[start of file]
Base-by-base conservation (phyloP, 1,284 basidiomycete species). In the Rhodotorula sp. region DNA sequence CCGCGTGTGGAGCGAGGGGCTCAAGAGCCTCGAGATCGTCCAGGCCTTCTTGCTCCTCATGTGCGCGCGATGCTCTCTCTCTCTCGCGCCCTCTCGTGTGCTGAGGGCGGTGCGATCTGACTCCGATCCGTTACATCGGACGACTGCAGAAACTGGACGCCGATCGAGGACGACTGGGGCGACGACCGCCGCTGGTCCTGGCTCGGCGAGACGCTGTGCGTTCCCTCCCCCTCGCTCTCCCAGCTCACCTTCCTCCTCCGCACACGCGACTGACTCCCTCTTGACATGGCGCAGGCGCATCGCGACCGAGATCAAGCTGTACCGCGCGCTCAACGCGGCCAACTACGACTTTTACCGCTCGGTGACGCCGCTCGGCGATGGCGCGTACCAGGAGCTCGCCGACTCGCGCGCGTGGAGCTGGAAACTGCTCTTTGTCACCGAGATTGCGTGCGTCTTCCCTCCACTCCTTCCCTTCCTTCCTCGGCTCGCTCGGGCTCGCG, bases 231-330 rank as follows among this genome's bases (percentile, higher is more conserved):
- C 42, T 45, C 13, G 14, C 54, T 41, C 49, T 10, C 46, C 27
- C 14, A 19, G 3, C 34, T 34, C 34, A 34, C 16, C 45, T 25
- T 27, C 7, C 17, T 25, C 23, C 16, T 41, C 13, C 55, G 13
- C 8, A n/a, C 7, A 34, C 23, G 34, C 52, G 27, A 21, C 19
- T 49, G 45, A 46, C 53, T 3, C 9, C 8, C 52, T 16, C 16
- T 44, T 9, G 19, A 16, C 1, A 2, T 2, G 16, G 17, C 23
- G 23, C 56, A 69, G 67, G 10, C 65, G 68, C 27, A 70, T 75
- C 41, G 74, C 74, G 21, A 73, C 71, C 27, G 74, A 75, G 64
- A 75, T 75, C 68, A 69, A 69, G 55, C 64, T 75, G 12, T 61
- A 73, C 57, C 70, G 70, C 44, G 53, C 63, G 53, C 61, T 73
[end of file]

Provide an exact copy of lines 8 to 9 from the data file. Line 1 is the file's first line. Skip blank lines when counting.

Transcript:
- G 23, C 56, A 69, G 67, G 10, C 65, G 68, C 27, A 70, T 75
- C 41, G 74, C 74, G 21, A 73, C 71, C 27, G 74, A 75, G 64